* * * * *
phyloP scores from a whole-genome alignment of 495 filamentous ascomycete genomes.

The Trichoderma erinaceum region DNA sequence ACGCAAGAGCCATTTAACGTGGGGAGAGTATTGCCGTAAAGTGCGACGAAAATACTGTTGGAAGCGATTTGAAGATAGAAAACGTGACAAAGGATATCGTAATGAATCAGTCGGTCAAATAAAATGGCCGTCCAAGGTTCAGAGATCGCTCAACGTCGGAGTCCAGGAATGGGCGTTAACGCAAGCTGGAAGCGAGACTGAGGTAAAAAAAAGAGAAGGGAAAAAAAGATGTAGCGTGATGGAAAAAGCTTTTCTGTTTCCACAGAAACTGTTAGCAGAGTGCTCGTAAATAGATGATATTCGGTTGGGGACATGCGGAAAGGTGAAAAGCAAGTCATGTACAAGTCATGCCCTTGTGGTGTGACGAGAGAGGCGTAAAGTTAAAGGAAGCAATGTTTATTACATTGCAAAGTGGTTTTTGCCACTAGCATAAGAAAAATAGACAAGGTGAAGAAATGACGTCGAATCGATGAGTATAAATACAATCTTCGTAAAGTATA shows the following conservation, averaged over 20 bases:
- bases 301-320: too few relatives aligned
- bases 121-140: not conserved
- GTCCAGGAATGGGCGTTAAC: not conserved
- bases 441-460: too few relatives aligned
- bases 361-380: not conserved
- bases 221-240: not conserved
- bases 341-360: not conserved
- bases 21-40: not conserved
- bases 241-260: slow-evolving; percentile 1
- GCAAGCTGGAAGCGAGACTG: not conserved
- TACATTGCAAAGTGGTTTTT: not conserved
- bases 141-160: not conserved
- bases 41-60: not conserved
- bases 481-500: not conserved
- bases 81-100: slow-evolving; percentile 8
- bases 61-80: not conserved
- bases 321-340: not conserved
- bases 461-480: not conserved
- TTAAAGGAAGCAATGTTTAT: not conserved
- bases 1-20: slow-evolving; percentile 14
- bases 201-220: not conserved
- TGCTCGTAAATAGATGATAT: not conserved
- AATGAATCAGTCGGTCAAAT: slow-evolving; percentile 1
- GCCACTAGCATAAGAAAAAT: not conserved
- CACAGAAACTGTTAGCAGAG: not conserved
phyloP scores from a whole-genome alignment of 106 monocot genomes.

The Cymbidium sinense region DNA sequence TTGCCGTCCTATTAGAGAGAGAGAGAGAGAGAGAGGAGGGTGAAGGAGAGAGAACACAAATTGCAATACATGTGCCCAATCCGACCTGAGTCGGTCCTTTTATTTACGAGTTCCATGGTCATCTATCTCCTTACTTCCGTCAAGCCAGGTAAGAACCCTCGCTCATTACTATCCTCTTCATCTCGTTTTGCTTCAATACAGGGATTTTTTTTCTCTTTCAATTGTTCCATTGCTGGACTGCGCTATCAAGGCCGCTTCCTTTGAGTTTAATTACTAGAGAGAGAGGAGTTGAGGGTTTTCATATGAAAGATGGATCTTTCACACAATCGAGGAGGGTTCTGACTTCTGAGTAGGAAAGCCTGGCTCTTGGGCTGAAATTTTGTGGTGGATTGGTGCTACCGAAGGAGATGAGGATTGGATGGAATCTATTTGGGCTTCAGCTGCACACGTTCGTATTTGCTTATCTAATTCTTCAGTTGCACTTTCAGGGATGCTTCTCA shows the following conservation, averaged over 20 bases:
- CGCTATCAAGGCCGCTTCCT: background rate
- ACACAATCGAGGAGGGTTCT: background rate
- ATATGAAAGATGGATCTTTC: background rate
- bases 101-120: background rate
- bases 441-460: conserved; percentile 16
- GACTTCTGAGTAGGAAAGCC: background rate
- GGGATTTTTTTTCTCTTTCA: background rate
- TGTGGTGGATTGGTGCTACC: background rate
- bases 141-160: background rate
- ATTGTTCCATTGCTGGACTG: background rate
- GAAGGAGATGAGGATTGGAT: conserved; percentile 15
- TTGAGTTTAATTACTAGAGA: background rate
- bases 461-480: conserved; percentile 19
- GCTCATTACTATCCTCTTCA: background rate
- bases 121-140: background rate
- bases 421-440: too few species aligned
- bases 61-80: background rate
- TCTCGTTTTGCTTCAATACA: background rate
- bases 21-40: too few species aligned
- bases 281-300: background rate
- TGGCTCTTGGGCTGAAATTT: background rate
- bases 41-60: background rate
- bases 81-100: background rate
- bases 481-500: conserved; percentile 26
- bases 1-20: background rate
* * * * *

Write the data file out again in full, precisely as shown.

phyloP scores from a whole-genome alignment of 495 filamentous ascomycete genomes.

The Trichoderma erinaceum region DNA sequence ACGCAAGAGCCATTTAACGTGGGGAGAGTATTGCCGTAAAGTGCGACGAAAATACTGTTGGAAGCGATTTGAAGATAGAAAACGTGACAAAGGATATCGTAATGAATCAGTCGGTCAAATAAAATGGCCGTCCAAGGTTCAGAGATCGCTCAACGTCGGAGTCCAGGAATGGGCGTTAACGCAAGCTGGAAGCGAGACTGAGGTAAAAAAAAGAGAAGGGAAAAAAAGATGTAGCGTGATGGAAAAAGCTTTTCTGTTTCCACAGAAACTGTTAGCAGAGTGCTCGTAAATAGATGATATTCGGTTGGGGACATGCGGAAAGGTGAAAAGCAAGTCATGTACAAGTCATGCCCTTGTGGTGTGACGAGAGAGGCGTAAAGTTAAAGGAAGCAATGTTTATTACATTGCAAAGTGGTTTTTGCCACTAGCATAAGAAAAATAGACAAGGTGAAGAAATGACGTCGAATCGATGAGTATAAATACAATCTTCGTAAAGTATA shows the following conservation, averaged over 20 bases:
- bases 301-320: too few relatives aligned
- bases 121-140: not conserved
- GTCCAGGAATGGGCGTTAAC: not conserved
- bases 441-460: too few relatives aligned
- bases 361-380: not conserved
- bases 221-240: not conserved
- bases 341-360: not conserved
- bases 21-40: not conserved
- bases 241-260: slow-evolving; percentile 1
- GCAAGCTGGAAGCGAGACTG: not conserved
- TACATTGCAAAGTGGTTTTT: not conserved
- bases 141-160: not conserved
- bases 41-60: not conserved
- bases 481-500: not conserved
- bases 81-100: slow-evolving; percentile 8
- bases 61-80: not conserved
- bases 321-340: not conserved
- bases 461-480: not conserved
- TTAAAGGAAGCAATGTTTAT: not conserved
- bases 1-20: slow-evolving; percentile 14
- bases 201-220: not conserved
- TGCTCGTAAATAGATGATAT: not conserved
- AATGAATCAGTCGGTCAAAT: slow-evolving; percentile 1
- GCCACTAGCATAAGAAAAAT: not conserved
- CACAGAAACTGTTAGCAGAG: not conserved
phyloP scores from a whole-genome alignment of 106 monocot genomes.

The Cymbidium sinense region DNA sequence TTGCCGTCCTATTAGAGAGAGAGAGAGAGAGAGAGGAGGGTGAAGGAGAGAGAACACAAATTGCAATACATGTGCCCAATCCGACCTGAGTCGGTCCTTTTATTTACGAGTTCCATGGTCATCTATCTCCTTACTTCCGTCAAGCCAGGTAAGAACCCTCGCTCATTACTATCCTCTTCATCTCGTTTTGCTTCAATACAGGGATTTTTTTTCTCTTTCAATTGTTCCATTGCTGGACTGCGCTATCAAGGCCGCTTCCTTTGAGTTTAATTACTAGAGAGAGAGGAGTTGAGGGTTTTCATATGAAAGATGGATCTTTCACACAATCGAGGAGGGTTCTGACTTCTGAGTAGGAAAGCCTGGCTCTTGGGCTGAAATTTTGTGGTGGATTGGTGCTACCGAAGGAGATGAGGATTGGATGGAATCTATTTGGGCTTCAGCTGCACACGTTCGTATTTGCTTATCTAATTCTTCAGTTGCACTTTCAGGGATGCTTCTCA shows the following conservation, averaged over 20 bases:
- CGCTATCAAGGCCGCTTCCT: background rate
- ACACAATCGAGGAGGGTTCT: background rate
- ATATGAAAGATGGATCTTTC: background rate
- bases 101-120: background rate
- bases 441-460: conserved; percentile 16
- GACTTCTGAGTAGGAAAGCC: background rate
- GGGATTTTTTTTCTCTTTCA: background rate
- TGTGGTGGATTGGTGCTACC: background rate
- bases 141-160: background rate
- ATTGTTCCATTGCTGGACTG: background rate
- GAAGGAGATGAGGATTGGAT: conserved; percentile 15
- TTGAGTTTAATTACTAGAGA: background rate
- bases 461-480: conserved; percentile 19
- GCTCATTACTATCCTCTTCA: background rate
- bases 121-140: background rate
- bases 421-440: too few species aligned
- bases 61-80: background rate
- TCTCGTTTTGCTTCAATACA: background rate
- bases 21-40: too few species aligned
- bases 281-300: background rate
- TGGCTCTTGGGCTGAAATTT: background rate
- bases 41-60: background rate
- bases 81-100: background rate
- bases 481-500: conserved; percentile 26
- bases 1-20: background rate